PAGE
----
The following is a newspaper article on Berl Olswanger at the Piano as printed in the December 21, 1953, edition of the Memphis Press-Scimitar.
RELEASE OF OLSWANGER’S FIRST ALBUM TO CLIMAX EXCITING DAYS
These are exciting days for Berl Olswanger. First, there was the new little girl born last Thursday, and now today Berl Olswanger at the Piano, his first record album, is released.
The album, in both long play and 45 speed extended play, has eight tunes. “I tried to put in something to please everybody,” Berl said. “There wasn’t any particular method in my choice of numbers other than that.”
The tunes are “Beer Barrel Polka,” “Tenderly,” “I’ve Got It Bad and That Ain’t Good,” “Stardust,” “Old Black Magic” in a modified rhumba boogie, “Begin the Beguine,” “Donkey Serenade,” and “Berl’s Yancey,” his own variation on the famous old “Yancey Special.”
The record is released under the Music Shop label and is a WMCT production. RCA did the recording from tapes made in WMCT studios. Charlie VunKannon on bass and Thomas Bennett on guitar are the accompaniment, and WMCT announcer Bill Gilliand was the man with the maracas for the hoof beats in “Donkey Serenade.” That one took more time than any. They had to do it six times before they were satisfied.
“We were trying for an echo effect,” Berl said, “and that donkey just went hog wild.”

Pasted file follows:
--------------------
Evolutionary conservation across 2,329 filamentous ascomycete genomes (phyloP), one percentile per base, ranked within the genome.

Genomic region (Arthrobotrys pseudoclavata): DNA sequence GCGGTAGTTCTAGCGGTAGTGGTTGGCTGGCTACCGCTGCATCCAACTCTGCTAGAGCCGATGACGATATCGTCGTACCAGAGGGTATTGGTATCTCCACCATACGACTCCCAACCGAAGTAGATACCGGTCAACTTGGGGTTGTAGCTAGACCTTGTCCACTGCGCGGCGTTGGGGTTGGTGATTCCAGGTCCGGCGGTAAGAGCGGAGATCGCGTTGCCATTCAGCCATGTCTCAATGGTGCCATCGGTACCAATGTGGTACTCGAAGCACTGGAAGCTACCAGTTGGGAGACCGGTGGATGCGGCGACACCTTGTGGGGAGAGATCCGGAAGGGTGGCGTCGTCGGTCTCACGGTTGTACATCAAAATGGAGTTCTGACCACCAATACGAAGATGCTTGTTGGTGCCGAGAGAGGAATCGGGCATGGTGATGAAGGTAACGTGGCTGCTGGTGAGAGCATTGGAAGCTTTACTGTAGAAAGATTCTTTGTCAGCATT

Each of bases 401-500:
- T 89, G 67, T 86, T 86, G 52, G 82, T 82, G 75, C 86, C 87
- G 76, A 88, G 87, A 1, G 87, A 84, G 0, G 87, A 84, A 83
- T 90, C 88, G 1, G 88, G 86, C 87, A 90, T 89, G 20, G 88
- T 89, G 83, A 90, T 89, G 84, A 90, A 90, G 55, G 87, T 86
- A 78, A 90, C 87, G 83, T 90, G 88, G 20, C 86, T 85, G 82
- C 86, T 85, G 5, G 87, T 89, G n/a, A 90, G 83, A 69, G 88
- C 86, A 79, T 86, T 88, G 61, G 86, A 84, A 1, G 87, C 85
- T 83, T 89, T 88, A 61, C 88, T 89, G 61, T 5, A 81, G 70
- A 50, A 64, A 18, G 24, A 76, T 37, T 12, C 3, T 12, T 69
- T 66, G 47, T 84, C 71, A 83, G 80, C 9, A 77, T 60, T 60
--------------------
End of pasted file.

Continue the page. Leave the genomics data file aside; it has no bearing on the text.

Eddie Frase, WMCT publicist, designed the cover.
The album is dedicated to Vice Admiral John Dale Price, Berl’s old commanding officer in the Pacific, now chief of Naval Air Training at Pensacola. And Berl is kind enough to say “Berl’s Yancey” was included because I’ve liked his version of it ever since he used to bring the house down with it when he beat it out on the Malco stage back in 1940 as one of the Cats on the Keys.
— Robert Johnson
FROM THE BACK COVER OF BERL OLSWANGER AT THE PIANO
Berl Olswanger, the Mid-South’s favorite pianist, grew up in Memphis, Tennessee. Except for a four-year tour in the Navy during World War II when he was entertainment officer for the South Pacific under Admiral Halsey, he has refused to leave Memphis—despite the many offers that have come his way.
Berl has had a radio program since he was twelve years old, and transferred his talents to television when WMCT, the Mid-South’s pioneer station, came on the air five years ago. He was the only Mid-South entertainer listed in “Who’s Who in Radio and Television” for 1953.
Berl is also famous for his commercial jingle writing; his vocal arrangements for nationally known vocal groups; his smart suburban music store, featuring phonograph records, pianos, television sets, and sheet music; his music school where hundreds of students from 3 to 83 are learning to play the “Berl Olswanger Way”; and his talent agency.
Berl’s unique piano arrangements are a feature of his daily television programs over WMCT, and this album is in response to the hundreds of requests by listeners for an album of Berl Olswanger piano stylings.
Dedicated to my best listener, Vice Admiral John Dale Price.